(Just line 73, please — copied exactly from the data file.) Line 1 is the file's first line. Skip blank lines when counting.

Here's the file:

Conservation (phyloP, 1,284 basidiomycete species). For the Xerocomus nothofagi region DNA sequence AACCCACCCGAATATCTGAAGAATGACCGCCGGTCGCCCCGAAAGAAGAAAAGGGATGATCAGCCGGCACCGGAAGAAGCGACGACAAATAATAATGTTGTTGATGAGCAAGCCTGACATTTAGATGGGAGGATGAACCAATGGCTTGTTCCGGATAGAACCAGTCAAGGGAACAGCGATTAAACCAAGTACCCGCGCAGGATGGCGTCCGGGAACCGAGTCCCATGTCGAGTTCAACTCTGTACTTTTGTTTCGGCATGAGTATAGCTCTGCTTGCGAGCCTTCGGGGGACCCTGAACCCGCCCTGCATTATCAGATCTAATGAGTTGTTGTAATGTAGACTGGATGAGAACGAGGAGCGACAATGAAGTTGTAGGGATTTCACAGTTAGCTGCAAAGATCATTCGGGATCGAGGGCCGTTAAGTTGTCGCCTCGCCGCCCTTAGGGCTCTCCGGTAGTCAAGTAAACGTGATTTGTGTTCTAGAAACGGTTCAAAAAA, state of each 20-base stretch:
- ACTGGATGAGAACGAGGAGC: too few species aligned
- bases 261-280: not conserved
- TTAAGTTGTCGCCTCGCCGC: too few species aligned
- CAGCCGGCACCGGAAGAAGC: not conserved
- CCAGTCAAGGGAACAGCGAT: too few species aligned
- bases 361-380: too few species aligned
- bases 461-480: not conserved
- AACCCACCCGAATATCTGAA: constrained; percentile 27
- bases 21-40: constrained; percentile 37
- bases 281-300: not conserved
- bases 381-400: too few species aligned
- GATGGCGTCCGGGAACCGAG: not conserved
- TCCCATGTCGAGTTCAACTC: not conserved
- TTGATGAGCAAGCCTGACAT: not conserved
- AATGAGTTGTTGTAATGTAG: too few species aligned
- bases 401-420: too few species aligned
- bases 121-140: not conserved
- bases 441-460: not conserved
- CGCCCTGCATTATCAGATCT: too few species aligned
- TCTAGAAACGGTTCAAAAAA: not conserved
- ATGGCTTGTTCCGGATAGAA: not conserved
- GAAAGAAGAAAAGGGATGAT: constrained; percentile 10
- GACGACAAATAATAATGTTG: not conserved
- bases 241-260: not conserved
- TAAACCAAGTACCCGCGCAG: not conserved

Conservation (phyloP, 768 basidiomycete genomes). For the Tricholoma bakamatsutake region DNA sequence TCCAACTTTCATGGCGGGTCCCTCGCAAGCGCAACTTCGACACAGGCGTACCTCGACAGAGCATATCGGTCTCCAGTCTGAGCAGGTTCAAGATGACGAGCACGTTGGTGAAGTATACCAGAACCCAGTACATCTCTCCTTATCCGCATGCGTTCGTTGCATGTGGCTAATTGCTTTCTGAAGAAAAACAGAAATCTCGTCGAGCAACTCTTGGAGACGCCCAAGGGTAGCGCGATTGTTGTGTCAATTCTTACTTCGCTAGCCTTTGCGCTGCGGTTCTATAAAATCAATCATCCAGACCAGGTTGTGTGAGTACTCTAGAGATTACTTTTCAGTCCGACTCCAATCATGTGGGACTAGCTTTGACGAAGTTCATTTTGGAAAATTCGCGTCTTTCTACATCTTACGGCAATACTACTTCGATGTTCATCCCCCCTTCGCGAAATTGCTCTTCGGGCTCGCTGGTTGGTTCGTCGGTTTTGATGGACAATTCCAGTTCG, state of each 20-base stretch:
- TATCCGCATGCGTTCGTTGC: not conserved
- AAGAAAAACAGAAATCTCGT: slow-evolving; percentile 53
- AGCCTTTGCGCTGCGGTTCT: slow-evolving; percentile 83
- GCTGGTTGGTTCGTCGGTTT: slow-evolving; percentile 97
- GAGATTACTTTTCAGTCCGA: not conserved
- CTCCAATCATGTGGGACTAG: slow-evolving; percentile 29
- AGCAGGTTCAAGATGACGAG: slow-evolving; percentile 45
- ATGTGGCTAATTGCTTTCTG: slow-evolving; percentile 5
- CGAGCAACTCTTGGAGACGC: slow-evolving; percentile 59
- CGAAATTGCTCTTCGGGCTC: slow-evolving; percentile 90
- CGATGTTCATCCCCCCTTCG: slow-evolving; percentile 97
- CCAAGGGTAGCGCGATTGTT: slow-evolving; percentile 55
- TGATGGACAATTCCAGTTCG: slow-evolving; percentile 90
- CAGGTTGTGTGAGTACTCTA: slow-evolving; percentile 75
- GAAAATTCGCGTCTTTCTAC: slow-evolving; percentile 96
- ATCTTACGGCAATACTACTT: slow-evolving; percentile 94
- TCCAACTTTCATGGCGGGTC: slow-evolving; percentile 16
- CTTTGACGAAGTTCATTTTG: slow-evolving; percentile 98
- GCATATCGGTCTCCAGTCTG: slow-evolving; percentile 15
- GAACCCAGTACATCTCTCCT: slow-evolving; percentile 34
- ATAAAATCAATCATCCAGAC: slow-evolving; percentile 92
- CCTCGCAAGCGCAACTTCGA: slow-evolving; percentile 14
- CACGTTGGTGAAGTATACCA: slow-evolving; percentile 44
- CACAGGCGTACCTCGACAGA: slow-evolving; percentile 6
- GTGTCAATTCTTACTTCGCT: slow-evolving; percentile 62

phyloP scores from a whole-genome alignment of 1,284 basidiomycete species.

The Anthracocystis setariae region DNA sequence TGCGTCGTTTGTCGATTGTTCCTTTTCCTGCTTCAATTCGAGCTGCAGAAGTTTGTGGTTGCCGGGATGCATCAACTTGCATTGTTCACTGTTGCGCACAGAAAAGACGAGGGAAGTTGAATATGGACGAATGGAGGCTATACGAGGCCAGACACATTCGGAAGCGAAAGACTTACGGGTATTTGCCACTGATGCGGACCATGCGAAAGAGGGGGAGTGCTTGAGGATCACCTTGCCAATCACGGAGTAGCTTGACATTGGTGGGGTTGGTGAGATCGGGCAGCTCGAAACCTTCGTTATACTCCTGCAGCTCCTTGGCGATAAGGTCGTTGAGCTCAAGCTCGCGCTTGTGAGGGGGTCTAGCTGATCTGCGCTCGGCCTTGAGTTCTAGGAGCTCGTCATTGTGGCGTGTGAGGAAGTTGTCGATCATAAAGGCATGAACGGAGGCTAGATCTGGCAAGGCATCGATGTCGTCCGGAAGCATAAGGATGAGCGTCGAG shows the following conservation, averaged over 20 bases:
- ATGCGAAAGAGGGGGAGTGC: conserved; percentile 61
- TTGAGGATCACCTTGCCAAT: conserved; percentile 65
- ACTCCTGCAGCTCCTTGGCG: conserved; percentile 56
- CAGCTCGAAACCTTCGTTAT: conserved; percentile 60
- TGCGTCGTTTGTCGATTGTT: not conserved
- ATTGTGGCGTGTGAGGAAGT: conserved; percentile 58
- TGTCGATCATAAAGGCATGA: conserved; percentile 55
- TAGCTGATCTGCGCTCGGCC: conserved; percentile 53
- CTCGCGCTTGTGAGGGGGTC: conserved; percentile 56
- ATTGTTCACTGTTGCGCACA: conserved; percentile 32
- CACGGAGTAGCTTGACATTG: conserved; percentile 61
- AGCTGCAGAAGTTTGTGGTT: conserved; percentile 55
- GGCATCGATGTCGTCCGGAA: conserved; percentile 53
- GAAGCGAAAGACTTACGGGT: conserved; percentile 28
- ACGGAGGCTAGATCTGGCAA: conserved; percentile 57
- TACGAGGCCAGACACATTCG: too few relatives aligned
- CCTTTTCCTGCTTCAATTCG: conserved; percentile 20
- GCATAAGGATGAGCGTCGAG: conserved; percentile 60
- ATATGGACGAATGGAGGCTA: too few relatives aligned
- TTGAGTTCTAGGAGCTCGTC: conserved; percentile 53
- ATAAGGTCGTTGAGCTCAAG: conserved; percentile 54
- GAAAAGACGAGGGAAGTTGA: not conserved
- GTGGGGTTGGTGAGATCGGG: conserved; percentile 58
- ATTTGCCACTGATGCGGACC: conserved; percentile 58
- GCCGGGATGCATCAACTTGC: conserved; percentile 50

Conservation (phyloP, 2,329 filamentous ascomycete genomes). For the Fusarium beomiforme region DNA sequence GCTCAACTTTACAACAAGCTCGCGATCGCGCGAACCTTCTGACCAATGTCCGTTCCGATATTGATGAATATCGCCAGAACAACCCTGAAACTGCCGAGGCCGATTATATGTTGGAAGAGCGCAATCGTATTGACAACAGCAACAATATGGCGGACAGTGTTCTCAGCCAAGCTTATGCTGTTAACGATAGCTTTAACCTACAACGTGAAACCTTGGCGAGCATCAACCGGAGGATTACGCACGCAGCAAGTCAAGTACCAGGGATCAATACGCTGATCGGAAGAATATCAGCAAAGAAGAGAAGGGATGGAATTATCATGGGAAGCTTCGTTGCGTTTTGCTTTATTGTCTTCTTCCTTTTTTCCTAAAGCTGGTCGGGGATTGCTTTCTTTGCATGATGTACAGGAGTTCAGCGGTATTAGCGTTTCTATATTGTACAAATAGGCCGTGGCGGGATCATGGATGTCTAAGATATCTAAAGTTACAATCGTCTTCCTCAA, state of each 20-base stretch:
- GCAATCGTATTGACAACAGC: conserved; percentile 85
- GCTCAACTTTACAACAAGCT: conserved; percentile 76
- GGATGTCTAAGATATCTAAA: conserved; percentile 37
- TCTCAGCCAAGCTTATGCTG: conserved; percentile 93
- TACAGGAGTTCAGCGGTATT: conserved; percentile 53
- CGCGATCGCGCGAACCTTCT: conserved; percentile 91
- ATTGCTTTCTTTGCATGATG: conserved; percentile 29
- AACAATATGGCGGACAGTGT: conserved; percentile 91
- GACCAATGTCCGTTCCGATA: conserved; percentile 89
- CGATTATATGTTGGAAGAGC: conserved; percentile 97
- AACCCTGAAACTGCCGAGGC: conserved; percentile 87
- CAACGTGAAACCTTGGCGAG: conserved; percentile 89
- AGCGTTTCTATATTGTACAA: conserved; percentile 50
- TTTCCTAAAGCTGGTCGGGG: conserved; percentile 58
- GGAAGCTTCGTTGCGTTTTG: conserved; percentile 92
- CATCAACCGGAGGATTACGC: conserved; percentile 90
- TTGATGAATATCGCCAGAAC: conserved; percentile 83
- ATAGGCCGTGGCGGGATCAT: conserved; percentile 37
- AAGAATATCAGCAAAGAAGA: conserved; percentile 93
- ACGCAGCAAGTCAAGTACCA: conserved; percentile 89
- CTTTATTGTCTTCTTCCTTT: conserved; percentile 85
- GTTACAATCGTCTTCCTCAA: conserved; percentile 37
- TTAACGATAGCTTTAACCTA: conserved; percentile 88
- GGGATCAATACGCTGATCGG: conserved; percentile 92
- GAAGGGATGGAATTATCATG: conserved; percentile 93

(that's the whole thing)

- ATATGGACGAATGGAGGCTA: too few relatives aligned